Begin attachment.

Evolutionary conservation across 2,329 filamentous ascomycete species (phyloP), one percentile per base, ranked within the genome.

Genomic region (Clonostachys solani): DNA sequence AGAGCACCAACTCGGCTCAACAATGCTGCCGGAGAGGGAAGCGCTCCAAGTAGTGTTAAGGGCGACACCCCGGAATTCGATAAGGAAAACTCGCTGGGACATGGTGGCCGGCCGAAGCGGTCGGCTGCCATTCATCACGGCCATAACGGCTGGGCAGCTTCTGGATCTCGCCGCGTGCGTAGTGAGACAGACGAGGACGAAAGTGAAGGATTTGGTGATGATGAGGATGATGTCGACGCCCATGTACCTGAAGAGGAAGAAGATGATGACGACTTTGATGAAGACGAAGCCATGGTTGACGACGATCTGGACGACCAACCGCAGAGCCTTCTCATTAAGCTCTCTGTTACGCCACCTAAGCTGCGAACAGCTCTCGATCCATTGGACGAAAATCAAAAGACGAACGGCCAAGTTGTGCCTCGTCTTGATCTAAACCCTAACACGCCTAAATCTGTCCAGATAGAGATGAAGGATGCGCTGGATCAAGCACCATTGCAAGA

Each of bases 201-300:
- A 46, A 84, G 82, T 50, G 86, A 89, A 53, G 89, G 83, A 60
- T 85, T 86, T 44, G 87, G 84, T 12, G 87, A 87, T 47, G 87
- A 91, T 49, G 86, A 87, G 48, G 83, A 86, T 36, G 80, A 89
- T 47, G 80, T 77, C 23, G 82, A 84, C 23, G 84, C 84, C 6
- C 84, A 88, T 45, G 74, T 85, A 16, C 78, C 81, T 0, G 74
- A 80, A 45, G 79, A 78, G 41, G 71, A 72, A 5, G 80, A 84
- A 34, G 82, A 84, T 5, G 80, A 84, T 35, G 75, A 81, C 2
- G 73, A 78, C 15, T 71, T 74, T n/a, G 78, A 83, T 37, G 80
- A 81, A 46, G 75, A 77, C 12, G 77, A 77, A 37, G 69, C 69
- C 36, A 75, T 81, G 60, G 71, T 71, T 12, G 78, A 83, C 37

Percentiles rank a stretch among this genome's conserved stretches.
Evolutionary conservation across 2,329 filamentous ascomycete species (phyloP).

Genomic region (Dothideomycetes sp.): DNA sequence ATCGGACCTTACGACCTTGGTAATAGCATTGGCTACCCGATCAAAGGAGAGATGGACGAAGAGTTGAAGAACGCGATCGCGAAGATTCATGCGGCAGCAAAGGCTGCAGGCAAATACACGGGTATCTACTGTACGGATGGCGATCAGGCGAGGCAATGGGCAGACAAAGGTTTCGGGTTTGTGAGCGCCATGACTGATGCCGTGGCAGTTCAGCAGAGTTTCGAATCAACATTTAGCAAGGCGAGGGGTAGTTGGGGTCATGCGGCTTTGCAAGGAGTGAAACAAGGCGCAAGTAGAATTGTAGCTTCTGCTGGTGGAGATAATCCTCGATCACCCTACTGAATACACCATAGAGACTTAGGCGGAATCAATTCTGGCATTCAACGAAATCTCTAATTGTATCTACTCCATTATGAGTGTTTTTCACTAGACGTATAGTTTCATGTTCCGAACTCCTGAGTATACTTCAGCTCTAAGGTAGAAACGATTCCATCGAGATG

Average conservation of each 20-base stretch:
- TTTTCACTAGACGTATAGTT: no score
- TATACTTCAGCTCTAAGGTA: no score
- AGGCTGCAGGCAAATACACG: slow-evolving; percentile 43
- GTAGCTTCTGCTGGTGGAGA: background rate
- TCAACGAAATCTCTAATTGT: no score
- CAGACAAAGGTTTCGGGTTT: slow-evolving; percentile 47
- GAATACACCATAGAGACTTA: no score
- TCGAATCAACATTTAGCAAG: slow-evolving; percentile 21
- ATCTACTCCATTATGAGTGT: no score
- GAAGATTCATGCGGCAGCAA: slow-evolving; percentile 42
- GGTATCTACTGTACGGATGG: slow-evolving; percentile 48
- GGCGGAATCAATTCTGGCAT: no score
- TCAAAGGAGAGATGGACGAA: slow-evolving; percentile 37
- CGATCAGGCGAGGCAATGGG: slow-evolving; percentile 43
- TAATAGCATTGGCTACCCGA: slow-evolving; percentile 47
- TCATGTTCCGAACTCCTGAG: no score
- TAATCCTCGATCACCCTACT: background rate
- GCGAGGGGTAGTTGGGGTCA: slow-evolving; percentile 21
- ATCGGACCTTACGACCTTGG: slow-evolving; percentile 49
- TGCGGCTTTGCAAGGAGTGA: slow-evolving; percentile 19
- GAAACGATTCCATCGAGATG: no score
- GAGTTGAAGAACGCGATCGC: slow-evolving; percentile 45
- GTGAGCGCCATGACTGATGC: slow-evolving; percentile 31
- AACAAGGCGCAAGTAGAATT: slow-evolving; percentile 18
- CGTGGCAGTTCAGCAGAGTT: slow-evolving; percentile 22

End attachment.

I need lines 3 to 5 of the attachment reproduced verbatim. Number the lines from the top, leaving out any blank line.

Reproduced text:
Each of bases 201-300:
- A 46, A 84, G 82, T 50, G 86, A 89, A 53, G 89, G 83, A 60
- T 85, T 86, T 44, G 87, G 84, T 12, G 87, A 87, T 47, G 87